EPALE Interview: Andreas Schleicher and the right balance between modernisation and disruption

“We need to imagine alternative futures and think about what these will mean for learning and education. That’s my main point.”

EPALE Interview: Andreas Schleicher

These are difficult times for education. Think back to March 2020, when 1.5 billion pupils worldwide were suddenly unable to go to school. Many turned to distance learning, but this could not compensate for the social function that schools also provide. The social well-being of pupils and students plummeted, hitting vulnerable groups even more. Teachers were able to meet some of this need, but they also had to deal with a steep learning curve themselves. After all, it was no longer enough to be a good teacher. You also had to become a very good coach, a good mentor, and also understand how different students learn in different places and in different situations. At the same time, a lot of really interesting innovations suddenly came to light, and not only in the technological field.

We saw a lot of social innovations, reorganising people, space, time and technology in very new ways. Will this crisis make us better or worse off in 20 years? We posed this question to Andreas Schleicher, Director of Education and Skills at the OECD, who recently presented 4 scenarios for the future of schooling.

In your opinion will the pandemic and the accompanying crisis have good or bad consequences for us in 20 years' time?

That is really hard to say. These days the pandemic is on everybody’s mind. But what the pandemic has taught us most of all is that the future is always going to surprise us. Climate change is likely going to hit us even harder and is actually quite predictable.  When you open your window you see it coming. Think about artificial intelligence. This is going to be hugely influential on the way we live, the way we socialise, the way we run our educational systems. How else can the future surprise us? Think of economic shocks, data breaches, natural disasters, cyber wars, energy cuts... to name just a few. I don’t think anybody really has a clear sense of how this is going to influence and shape us. There are lots of really different trends that we have to keep on our radar. In fact my colleague Tracey Burns has analysed those trends and it is amazing how many are important when we are thinking about the future of education.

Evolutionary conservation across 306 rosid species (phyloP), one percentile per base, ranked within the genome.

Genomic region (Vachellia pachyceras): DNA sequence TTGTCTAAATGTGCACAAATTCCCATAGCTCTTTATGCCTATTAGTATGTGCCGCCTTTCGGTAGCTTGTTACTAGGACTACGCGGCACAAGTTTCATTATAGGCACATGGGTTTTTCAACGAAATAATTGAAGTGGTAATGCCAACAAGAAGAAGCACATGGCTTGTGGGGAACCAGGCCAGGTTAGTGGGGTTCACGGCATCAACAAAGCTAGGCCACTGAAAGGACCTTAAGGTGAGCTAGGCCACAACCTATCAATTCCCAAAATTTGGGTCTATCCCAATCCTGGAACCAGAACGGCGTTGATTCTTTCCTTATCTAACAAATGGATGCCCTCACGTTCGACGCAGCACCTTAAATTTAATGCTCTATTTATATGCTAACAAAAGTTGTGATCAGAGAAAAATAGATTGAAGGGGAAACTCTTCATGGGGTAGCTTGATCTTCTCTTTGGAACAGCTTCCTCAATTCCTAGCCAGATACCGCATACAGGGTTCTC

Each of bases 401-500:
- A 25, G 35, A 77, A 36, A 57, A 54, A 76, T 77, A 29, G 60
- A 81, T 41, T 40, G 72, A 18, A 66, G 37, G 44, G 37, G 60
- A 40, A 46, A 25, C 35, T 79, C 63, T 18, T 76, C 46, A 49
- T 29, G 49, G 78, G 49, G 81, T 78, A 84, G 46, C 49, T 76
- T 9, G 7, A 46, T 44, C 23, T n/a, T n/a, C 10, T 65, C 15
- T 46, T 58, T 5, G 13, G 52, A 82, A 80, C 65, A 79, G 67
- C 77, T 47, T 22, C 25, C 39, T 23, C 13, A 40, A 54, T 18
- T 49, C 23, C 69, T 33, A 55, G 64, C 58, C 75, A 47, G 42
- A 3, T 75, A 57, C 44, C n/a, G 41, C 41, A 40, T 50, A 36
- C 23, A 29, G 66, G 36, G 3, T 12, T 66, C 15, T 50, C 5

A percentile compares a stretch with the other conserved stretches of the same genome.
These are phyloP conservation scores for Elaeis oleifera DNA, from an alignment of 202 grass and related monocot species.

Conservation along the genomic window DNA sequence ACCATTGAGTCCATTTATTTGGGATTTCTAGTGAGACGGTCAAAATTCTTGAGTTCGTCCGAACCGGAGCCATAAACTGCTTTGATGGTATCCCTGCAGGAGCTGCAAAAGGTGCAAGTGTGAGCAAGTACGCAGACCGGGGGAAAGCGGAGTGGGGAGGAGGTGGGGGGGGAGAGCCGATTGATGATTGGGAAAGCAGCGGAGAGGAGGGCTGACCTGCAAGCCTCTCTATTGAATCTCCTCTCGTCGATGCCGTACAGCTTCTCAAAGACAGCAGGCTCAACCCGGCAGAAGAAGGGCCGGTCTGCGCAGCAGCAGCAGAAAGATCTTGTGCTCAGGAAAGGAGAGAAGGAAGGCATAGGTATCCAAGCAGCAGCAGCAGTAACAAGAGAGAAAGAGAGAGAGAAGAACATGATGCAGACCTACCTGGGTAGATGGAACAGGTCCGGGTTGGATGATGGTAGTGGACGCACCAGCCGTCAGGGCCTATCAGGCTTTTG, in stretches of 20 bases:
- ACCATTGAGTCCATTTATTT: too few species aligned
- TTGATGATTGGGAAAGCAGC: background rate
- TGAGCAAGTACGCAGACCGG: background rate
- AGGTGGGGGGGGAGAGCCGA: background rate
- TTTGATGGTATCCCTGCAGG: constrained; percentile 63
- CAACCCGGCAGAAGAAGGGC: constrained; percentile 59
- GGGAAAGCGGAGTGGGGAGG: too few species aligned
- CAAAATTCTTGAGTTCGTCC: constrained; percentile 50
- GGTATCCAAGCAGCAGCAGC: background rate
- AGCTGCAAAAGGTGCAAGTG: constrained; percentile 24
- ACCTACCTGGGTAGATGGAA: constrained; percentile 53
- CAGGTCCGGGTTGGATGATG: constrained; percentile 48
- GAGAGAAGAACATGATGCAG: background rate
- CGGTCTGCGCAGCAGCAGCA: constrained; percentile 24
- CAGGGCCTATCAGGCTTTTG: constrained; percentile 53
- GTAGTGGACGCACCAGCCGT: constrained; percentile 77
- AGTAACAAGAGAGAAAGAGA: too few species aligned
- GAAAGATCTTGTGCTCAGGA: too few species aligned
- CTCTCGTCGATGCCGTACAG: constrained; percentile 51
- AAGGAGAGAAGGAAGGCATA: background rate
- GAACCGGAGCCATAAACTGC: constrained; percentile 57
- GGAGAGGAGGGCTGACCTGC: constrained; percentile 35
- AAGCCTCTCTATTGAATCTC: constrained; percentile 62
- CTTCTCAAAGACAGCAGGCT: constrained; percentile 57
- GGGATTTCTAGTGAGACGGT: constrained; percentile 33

4 OECD Scenarios

But many of these topics are already part of school curricula in most countries?

This is certainly true for climate change. About 90% of schools say they are dealing with it in some way. Our PISA research also tells us that young people say these issues matter to them. Two thirds say they try to reduce energy and that they keep themselves informed. Half of them say they choose products for ethical or environmental reasons, even if they are a bit more expensive. So you do actually have many young people that want to make a difference. 80% of all students say that ‘looking after the global environment’ is really important. But when asked whether they feel they can do something about it, most young people are left with a feeling of lack of empowerment. They talk about those subjects at school, they want to make a difference, but our education systems don’t leave space for the perception that young people actually can make a difference, or that their behaviour will influence what’s happening elsewhere or for other people. Making our education systems more resilient, that’s what we have to work on.

OECD also studied whether young people themselves are resilient?

Indeed, and we saw that in some of the very successful education systems according to their PISA-scores for mathematics and science - like e.g. in Vietnam or Macau – they still have to learn a lot when it comes to the capacity or willingness for young people to be open to the future, to accept novelty, to look around the next corner, etcetera. Openness to change, resilience doesn’t come as a by-product of maths and science just by itself. That inspired us to look at the scenarios of what the future of education could look like in more detail. 

The first scenario is ‘status quo’. How would you describe this scenario and how likely is it to become the scenario of the future?

Status quo is about staggering on, despite all the disruptions happening around us. Teachers will teach, students will learn. Participation in formal education continues to expand. International collaboration and technological advances will support more individualised learning, but the structures and processes of schooling remain. It is not so strange that status quo has many protectors.  If you think about it everybody supports educational change, except for their own children. Even those who promote reforms often change their mind when they understand what change entails for them. Also, for policy makers it is really hard. If you want to change something you have to pay for it now. The changes are very visible, but it’s not really clear what the results are going to be. The costs and benefits are very uncertain. If you look at our education systems, you see they are very complicated. There are many voices, many stakeholders, many layers. So, changing something is really hard. As a policy maker you can easily lose an election when something goes wrong. Because it takes so much time before ideas result in better outcomes. We also don’t have a strong supportive eco-system around education. We don’t have a kind of ‘education industry’ like in the health sector and research is often disengaged from the real needs in real classrooms. Teachers and education systems are more or less on their own. That is the reality, that is the difficulty.